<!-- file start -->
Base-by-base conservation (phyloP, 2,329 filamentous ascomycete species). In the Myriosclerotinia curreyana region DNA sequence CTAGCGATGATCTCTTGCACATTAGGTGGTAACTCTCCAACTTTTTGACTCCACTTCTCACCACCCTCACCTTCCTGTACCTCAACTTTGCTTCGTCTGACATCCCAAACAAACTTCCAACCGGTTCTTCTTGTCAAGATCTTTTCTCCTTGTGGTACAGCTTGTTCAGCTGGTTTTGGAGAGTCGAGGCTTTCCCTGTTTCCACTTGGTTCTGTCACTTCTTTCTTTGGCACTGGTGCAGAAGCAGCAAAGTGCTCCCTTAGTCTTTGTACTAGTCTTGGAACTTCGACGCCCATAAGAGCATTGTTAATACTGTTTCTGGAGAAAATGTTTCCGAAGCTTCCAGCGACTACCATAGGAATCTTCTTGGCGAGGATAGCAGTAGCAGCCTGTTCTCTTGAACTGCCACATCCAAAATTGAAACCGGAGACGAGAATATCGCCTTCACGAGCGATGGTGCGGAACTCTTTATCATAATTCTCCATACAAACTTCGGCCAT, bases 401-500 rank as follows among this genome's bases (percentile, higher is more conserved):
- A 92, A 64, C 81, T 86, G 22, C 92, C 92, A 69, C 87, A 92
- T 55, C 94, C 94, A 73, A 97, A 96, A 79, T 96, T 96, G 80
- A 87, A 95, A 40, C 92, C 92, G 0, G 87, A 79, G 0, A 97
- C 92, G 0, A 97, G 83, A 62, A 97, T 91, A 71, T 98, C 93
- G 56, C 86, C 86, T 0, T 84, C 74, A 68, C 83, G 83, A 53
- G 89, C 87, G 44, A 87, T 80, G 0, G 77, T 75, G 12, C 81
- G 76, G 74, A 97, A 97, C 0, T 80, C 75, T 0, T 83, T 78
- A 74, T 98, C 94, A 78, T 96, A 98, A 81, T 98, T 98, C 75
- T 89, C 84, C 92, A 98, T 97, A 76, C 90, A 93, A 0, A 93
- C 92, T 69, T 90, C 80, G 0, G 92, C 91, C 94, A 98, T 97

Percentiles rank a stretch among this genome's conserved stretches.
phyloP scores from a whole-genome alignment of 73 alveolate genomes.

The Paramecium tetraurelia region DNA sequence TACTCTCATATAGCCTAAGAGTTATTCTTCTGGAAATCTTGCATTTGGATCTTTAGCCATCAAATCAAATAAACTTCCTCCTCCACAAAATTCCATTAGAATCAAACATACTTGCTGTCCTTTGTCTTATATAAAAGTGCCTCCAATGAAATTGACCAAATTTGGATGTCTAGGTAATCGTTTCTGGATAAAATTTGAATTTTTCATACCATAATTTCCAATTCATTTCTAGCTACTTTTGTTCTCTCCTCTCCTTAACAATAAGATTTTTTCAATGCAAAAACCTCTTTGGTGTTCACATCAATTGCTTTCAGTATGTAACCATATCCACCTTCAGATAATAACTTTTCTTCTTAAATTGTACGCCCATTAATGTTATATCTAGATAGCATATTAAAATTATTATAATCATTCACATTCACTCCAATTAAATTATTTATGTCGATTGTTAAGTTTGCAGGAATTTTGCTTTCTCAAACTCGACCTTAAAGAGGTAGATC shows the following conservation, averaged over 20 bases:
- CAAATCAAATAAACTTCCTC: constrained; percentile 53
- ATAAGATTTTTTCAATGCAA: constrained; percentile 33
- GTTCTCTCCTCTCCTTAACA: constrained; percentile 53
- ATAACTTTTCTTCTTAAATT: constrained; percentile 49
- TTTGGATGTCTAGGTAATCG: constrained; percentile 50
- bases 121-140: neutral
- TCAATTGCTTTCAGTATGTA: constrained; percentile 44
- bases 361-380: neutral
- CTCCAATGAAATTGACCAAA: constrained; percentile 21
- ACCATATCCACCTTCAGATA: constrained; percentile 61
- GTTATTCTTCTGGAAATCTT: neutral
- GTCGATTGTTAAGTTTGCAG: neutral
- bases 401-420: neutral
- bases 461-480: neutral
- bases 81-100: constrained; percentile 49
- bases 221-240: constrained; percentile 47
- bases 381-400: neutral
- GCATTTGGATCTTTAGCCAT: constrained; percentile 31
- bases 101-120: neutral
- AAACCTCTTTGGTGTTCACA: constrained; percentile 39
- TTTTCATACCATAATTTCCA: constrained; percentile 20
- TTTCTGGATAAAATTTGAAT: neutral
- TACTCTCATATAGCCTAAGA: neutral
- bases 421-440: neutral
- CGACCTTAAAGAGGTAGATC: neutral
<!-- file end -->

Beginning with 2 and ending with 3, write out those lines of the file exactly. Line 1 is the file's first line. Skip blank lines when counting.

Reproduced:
- A 92, A 64, C 81, T 86, G 22, C 92, C 92, A 69, C 87, A 92
- T 55, C 94, C 94, A 73, A 97, A 96, A 79, T 96, T 96, G 80